The cast is well suited to the material.  With a dye job, Jessica Chastain and Tom Hiddleston look impressively like siblings, all high cheekbones and light blue eyes.  Chastain's performance has been thoroughly praised (as it should be), but I think Hiddleston acquits himself well as a man who has lived in the thrall of his sister his entire life.  I quite liked Mia Wasikowska as Edith, too.  She's an actor who didn't leave much of an impression on me until Stoker, and I've come around on her.  It doesn't hurt that she's playing a bespectacled author who is willing to wield a shovel when times call for it.

The only bum note in the cast is Charlie Hunnam's American accent.  I didn't even realize he was supposed to be an American and not an immigrant until I remembered that his mother and sister were clearly American.  He was quite good as the childhood friend who suspects shenanigans, but that accent was possibly the most shocking thing in Crimson Peak.

Crimson Peak was a wonderful way to spend an October afternoon.  It has a few chills, a snowy backdrop, a surprisingly effective love story, and plenty of mayhem.  Plus, it is absolutely gorgeous.

October 18, 2015

Buy Goosebumps and support Worldreader

For a few more days, you can name your price to get more than $260 of Goosebumps audiobooks in the current book bundle from Humble Bundle, presented by Scholastic.  This promotion supports Worldreader, a non-profit that helps put tech and digital books in the hands of children and their families.  Their focus is on Indian and African novels.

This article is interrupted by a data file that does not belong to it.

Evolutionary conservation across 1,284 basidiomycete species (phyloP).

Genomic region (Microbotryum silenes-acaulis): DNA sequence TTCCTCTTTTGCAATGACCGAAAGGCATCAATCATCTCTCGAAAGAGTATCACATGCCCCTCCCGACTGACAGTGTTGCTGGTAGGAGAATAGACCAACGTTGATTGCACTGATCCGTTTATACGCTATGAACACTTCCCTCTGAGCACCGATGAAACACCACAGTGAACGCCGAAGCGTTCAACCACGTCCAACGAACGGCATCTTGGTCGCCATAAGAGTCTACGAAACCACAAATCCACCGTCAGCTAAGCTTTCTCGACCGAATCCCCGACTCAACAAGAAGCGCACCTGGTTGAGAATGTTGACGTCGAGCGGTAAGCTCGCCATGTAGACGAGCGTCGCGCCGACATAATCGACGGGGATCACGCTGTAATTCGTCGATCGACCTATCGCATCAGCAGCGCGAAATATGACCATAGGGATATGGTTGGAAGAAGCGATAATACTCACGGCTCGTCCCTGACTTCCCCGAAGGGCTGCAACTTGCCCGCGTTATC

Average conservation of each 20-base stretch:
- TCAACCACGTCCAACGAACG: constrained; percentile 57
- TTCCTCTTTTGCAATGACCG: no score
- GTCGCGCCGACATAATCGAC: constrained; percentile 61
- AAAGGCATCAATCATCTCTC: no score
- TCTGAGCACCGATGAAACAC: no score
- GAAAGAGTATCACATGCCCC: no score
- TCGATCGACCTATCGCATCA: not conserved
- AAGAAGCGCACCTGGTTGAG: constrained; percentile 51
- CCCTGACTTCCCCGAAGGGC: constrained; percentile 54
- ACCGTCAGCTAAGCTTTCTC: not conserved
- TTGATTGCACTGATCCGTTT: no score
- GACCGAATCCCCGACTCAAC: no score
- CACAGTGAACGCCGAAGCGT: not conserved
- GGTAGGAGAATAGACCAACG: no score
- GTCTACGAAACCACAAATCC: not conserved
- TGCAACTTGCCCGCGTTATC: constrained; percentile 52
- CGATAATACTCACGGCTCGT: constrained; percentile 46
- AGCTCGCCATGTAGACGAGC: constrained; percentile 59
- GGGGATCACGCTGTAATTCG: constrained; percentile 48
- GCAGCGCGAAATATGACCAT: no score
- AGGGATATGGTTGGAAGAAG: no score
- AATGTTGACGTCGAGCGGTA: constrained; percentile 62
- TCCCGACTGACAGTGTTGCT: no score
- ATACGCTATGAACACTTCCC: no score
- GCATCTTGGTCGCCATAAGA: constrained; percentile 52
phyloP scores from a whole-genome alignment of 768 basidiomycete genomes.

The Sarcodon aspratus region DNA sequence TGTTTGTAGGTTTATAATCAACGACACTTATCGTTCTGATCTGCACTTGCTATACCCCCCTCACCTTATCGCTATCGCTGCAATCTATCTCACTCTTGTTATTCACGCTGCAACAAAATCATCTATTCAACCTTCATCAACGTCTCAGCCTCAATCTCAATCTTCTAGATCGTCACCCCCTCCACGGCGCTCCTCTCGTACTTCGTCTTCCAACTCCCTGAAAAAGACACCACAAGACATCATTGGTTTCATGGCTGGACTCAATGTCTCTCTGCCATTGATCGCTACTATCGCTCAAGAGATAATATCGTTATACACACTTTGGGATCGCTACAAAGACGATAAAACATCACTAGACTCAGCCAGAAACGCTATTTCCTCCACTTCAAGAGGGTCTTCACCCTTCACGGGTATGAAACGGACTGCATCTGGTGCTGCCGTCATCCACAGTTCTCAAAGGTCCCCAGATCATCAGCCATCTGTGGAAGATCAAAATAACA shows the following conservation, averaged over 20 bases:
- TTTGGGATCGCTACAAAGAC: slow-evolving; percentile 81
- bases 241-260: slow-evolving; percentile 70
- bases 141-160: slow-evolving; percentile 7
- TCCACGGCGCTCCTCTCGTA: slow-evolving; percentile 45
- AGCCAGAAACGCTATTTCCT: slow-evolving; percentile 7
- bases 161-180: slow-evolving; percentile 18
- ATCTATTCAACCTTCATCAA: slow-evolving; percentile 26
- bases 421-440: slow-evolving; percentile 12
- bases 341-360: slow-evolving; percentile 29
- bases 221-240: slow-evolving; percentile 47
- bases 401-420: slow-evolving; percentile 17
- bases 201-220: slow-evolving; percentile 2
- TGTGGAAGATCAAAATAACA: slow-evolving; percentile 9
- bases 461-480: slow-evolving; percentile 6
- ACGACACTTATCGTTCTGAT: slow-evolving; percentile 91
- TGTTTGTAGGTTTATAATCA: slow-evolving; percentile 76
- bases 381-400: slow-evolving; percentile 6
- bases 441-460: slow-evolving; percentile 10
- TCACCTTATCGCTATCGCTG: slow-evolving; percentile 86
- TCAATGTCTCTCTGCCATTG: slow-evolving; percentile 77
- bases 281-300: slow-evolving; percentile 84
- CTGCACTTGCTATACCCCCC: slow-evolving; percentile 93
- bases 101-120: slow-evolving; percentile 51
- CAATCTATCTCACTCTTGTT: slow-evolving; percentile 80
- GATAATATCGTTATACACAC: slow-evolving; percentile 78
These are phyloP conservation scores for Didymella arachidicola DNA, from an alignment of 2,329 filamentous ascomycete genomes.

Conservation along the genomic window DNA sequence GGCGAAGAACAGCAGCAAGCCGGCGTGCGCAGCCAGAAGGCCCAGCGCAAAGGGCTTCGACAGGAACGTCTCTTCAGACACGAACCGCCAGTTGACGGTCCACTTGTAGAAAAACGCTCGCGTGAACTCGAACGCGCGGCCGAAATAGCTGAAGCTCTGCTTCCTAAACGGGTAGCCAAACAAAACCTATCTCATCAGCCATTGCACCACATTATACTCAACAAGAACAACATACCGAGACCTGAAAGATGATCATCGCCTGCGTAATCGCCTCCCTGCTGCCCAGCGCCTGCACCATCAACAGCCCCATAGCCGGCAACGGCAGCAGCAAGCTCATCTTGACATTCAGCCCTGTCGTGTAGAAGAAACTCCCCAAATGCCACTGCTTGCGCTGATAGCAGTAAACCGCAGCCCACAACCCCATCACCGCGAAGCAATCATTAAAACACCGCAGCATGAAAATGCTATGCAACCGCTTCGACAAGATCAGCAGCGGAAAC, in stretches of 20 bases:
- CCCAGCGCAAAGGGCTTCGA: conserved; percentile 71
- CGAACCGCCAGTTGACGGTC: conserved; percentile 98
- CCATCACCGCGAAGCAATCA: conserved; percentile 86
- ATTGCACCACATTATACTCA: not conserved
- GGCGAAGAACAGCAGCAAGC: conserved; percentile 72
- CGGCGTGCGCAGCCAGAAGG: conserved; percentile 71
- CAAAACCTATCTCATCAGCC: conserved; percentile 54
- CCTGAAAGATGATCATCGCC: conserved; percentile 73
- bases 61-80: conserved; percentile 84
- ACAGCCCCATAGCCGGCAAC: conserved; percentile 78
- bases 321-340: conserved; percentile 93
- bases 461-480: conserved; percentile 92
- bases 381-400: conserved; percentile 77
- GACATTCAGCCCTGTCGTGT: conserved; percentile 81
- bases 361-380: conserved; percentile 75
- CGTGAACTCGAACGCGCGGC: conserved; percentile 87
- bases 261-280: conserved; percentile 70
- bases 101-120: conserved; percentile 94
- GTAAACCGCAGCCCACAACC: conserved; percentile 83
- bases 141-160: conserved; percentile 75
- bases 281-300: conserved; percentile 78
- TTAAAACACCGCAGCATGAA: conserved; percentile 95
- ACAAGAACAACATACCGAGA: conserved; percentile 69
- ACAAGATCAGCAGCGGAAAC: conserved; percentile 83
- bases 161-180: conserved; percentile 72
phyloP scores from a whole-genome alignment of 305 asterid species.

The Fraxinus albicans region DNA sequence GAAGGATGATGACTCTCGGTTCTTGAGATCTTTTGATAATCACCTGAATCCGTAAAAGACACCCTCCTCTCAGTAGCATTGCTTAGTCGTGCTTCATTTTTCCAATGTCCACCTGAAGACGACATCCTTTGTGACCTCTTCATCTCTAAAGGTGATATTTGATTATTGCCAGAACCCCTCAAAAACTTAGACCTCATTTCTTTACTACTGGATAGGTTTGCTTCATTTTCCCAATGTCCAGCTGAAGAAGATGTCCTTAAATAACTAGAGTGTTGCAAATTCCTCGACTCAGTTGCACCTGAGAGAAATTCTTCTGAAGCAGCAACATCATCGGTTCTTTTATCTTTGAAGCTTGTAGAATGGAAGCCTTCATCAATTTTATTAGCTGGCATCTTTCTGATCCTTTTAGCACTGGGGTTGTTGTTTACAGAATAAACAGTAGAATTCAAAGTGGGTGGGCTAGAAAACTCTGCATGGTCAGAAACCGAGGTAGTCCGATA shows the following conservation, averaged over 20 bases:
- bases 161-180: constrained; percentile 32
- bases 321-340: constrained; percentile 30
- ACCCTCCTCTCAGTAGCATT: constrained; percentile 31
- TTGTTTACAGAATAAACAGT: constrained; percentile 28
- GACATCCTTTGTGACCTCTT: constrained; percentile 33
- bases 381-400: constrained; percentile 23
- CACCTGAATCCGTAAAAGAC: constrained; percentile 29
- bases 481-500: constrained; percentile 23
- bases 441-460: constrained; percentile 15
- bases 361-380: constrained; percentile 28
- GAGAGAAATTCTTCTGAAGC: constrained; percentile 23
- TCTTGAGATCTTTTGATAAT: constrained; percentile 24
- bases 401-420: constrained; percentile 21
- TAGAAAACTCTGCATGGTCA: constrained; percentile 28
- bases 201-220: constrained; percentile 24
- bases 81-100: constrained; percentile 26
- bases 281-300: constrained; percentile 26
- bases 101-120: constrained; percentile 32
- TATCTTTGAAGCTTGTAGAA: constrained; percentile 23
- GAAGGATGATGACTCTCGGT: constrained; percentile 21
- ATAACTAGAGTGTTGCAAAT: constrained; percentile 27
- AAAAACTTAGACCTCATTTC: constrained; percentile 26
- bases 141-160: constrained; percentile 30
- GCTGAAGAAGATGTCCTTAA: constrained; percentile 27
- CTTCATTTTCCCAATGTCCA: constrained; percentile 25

You can read free books from Worldreader on your phone at this site.

Worldreader's press release about the promotion says:

‘‘An entire generation of readers got hooked on reading in part because of R.L. Stine’s ability to tell such addictive, funny, and scary stories,’’ says Danielle Zacarias, our Director of Content. ‘‘Worldreader wants to get people hooked on reading – first and foremost we want to help people become literate but once that happens we want them to love reading and continue reading…It’s a great honor to be attached to a bundle with his name on it.’’

This year, Humble Bundle customers have raised over $100,000 for Worldreader. Thanks to Humble Bundle and their community of readers, we’re able to get more children hooked on reading and are now in the process of sending 50 e-readers (loaded with 100 e-books on each one) to a school in Nima, Ghana, serving some of Nima’s poorest girls. That’s 5,000 new books and a library full of new educational and learning opportunities.

Did you know: 
• There are an estimated 1 billion people on the planet who lack basic reading and writing skills.
• The more relevant and engaging a student’s first reads are, the more likely that person will continue learning and reading throughout their life. Yet, 50% of schools in Africa have few or no books at all.
 • The increasing ubiquity and diminishing costs of digital technology enable Worldreader to bring books of all subjects, and reading levels to people across the developing world.